R. Nicholas Burns

Nota: Este archivo abarca los artículos publicados por el autor desde el 1 de mayo de 2009. Para fechas anteriores realice una búsqueda entrecomillando su nombre.

The dramatic events of this past weekend mark a potential turning point in the modern history of the Middle East. Estranged for the last three and a half decades, the American and Iranian governments are talking and working with each other once again.

The implementation of the nuclear deal and the lifting of sanctions on Iran, as well as the prisoner exchange, combined to make it a rare, hopeful day for Washington and Tehran. But Iran remains a powerful adversary of America across nearly all the conflicts of the Middle East. President Obama and his successor in the White House will be tested by whether they can find the right balance between cooperation on nuclear issues and containment of Iranian aggression.…  Seguir leyendo »

Children stand outside the small house their families now share in southern Turkey after fleeing Syria. (Alice Martins/for The Washington Post)

The Obama administration and its European allies are confronted by multiple crises in an increasingly turbulent and violent Middle East — the Iran nuclear threat, a strengthening Islamic State and the disintegration of Iraq, Yemen and Libya as functioning nation-states. But no problem is as difficult, grave or pivotal as the brutal, bloody and worsening civil war in Syria.

The situation in this keystone Middle East state is catastrophic. More than 220,000 Syrians have died in its four-year civil war. More than 11 million Syrians — half the population — have fled their homes. Four million have taken refuge in nearby countries.…  Seguir leyendo »

With a speed few predicted, Iran’s new president, Hassan Rowhani, has signaled his interest in negotiations this autumn on Iran’s controversial nuclear program. This could produce the first extensive contact between Washington and Tehran since diplomatic relations ruptured during the Jimmy Carter administration.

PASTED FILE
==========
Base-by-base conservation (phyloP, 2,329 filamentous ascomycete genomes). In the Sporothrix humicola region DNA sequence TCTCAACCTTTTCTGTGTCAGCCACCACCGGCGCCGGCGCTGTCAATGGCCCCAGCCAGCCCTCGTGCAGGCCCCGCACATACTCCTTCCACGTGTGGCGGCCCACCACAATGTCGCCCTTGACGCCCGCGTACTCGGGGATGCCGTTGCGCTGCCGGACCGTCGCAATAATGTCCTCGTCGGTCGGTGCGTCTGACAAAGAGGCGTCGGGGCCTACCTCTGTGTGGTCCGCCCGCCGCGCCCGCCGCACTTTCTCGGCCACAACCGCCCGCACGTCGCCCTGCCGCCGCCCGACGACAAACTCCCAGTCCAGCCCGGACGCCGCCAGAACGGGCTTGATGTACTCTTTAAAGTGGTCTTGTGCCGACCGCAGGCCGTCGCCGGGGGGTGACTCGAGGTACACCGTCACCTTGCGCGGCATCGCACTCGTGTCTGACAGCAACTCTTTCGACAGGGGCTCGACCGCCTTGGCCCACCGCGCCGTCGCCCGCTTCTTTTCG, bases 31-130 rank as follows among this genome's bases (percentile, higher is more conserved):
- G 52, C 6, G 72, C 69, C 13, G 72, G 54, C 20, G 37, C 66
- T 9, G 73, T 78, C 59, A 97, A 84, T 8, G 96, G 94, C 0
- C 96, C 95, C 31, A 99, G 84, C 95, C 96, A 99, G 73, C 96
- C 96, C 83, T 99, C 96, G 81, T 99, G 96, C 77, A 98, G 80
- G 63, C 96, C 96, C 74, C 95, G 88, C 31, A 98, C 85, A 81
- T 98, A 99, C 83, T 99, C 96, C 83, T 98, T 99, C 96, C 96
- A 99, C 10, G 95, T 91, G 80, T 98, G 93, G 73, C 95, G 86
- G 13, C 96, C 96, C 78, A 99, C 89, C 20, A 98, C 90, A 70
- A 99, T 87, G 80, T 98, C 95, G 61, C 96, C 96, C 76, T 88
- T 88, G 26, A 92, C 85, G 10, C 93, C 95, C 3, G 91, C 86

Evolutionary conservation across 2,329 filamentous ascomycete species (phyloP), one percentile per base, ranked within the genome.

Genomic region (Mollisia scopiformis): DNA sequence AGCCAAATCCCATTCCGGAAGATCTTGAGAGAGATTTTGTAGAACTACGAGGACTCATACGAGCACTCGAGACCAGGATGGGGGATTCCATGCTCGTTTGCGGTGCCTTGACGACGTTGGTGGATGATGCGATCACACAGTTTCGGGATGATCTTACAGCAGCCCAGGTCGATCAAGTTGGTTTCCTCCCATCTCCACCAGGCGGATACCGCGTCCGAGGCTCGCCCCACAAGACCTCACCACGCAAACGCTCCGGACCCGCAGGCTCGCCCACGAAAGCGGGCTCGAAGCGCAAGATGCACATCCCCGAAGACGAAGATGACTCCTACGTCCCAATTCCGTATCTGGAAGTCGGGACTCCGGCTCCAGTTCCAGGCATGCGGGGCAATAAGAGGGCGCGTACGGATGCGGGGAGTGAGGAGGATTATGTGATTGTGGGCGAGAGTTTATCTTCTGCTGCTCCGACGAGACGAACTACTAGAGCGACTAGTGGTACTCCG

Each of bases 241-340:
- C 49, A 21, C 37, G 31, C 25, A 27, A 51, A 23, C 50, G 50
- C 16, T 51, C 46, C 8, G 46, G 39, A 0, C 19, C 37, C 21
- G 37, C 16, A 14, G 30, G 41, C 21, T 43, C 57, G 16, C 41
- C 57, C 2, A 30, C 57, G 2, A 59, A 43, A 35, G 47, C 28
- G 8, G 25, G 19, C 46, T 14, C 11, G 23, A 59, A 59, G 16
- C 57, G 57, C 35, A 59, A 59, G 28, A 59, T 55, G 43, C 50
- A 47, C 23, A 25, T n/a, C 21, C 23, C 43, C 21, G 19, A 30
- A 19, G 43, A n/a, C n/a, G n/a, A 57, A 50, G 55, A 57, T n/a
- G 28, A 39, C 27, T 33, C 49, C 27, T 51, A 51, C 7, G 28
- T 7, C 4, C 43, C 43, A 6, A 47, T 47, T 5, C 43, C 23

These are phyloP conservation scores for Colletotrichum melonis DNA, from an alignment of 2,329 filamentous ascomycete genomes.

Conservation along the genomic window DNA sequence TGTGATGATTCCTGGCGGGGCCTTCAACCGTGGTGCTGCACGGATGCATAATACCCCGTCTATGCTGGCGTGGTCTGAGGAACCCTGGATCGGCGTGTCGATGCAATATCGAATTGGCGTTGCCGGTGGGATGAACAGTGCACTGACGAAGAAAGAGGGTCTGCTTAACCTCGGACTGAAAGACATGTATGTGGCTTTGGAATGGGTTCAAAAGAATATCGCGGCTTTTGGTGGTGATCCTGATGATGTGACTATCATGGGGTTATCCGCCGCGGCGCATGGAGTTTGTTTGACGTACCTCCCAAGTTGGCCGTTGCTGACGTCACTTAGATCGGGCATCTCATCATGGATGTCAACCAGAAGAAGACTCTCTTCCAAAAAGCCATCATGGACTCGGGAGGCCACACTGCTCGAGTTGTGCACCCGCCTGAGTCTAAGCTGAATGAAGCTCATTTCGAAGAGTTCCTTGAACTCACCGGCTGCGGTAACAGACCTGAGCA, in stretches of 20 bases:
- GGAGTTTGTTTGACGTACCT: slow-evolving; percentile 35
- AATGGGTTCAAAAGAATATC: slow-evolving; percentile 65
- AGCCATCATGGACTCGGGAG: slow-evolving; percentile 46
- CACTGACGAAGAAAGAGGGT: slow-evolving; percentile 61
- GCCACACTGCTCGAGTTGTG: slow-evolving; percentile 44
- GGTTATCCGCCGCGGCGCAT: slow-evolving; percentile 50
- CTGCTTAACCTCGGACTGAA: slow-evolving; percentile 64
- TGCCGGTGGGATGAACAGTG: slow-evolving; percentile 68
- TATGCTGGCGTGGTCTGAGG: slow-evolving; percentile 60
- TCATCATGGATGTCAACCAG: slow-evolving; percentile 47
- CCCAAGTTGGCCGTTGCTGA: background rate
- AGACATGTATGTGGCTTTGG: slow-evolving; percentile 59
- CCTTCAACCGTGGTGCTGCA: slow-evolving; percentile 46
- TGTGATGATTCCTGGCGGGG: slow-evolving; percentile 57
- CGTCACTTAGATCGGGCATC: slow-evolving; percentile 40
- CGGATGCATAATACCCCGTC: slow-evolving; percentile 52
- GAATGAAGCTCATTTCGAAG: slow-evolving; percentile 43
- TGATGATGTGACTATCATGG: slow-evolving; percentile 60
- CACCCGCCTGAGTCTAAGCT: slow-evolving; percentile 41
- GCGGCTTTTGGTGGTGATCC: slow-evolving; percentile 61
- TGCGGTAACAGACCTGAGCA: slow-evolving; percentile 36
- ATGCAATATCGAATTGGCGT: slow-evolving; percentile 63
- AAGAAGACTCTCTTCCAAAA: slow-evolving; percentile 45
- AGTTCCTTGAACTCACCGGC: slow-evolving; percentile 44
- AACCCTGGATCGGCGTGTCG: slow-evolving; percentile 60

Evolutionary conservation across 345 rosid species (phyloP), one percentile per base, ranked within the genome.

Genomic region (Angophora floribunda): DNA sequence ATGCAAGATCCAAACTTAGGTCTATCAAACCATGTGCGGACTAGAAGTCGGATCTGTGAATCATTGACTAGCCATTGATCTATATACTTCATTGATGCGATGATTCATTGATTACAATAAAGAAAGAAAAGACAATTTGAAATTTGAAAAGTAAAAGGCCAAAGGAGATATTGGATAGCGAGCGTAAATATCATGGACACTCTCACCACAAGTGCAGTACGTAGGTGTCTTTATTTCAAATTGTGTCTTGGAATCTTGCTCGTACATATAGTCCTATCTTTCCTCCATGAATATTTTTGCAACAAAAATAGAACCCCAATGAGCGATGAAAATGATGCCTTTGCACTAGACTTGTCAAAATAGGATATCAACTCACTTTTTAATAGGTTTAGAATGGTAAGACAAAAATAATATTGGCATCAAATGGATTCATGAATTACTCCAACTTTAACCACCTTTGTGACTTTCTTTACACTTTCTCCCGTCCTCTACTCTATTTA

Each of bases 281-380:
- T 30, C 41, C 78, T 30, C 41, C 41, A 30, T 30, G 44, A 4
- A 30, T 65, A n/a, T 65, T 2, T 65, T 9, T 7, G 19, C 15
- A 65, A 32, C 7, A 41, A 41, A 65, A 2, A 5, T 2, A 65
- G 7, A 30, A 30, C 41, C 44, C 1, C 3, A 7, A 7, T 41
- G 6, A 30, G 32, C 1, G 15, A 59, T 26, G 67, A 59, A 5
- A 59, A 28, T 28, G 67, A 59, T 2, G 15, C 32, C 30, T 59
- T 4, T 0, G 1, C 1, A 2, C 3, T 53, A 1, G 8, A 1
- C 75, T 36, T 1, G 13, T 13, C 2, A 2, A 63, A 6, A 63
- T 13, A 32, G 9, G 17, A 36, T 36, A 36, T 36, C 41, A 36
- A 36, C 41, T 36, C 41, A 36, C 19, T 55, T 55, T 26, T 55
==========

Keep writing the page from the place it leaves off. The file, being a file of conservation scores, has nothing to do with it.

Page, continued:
In an extraordinary press conference last week, Rowhani pledged “to enter negotiations which are serious and substantive.” He also appointed Javad Zarif as his foreign minister; Zarif understands America from his time in New York as UN ambassador, and has worked effectively with US diplomats in establishing the new Afghan government after the fall of the Taliban.

There are nagging doubts, however, about how genuine a reformer Rowhani really is.…  Seguir leyendo »

The long-term need for stronger political leadership is NATO’s most important challenge. The eurozone debt crisis and substantial reductions in defense spending have badly weakened Europe’s military capabilities and sapped its ambitions for global leadership. The decline is so severe that former Secretary of Defense Robert Gates warned of a “dim, if not dismal” future for NATO. Meanwhile, the United States has identified Asia and the Middle East as its top foreign policy priorities, leaving many NATO allies skeptical of Washington’s enduring commitment to Europe’s security.

Chicago presents a chance for President Barack Obama and NATO leaders to push back on this gloom and doom.…  Seguir leyendo »

NATO was 63 in April and will celebrate its birthday at next week’s summit meeting in Chicago, no doubt accompanied by much debate about what purpose the alliance now serves and whether it has a future.

The backdrop is somber. The NATO heads of government will focus on the withdrawal of the alliance’s forces from Afghanistan by the 2014 date set by President Obama. NATO’s legacy is uncertain but there is little optimism that, despite the blood and treasure expended over the past decade, Afghanistan’s fragile progress will weather a renewed Taliban onslaught.

NATO’s leaders will be keenly aware, too, that their discussions will be taking place against the backdrop of over-stretched defense budgets and a continuing economic and financial crisis on both sides of the Atlantic.…  Seguir leyendo »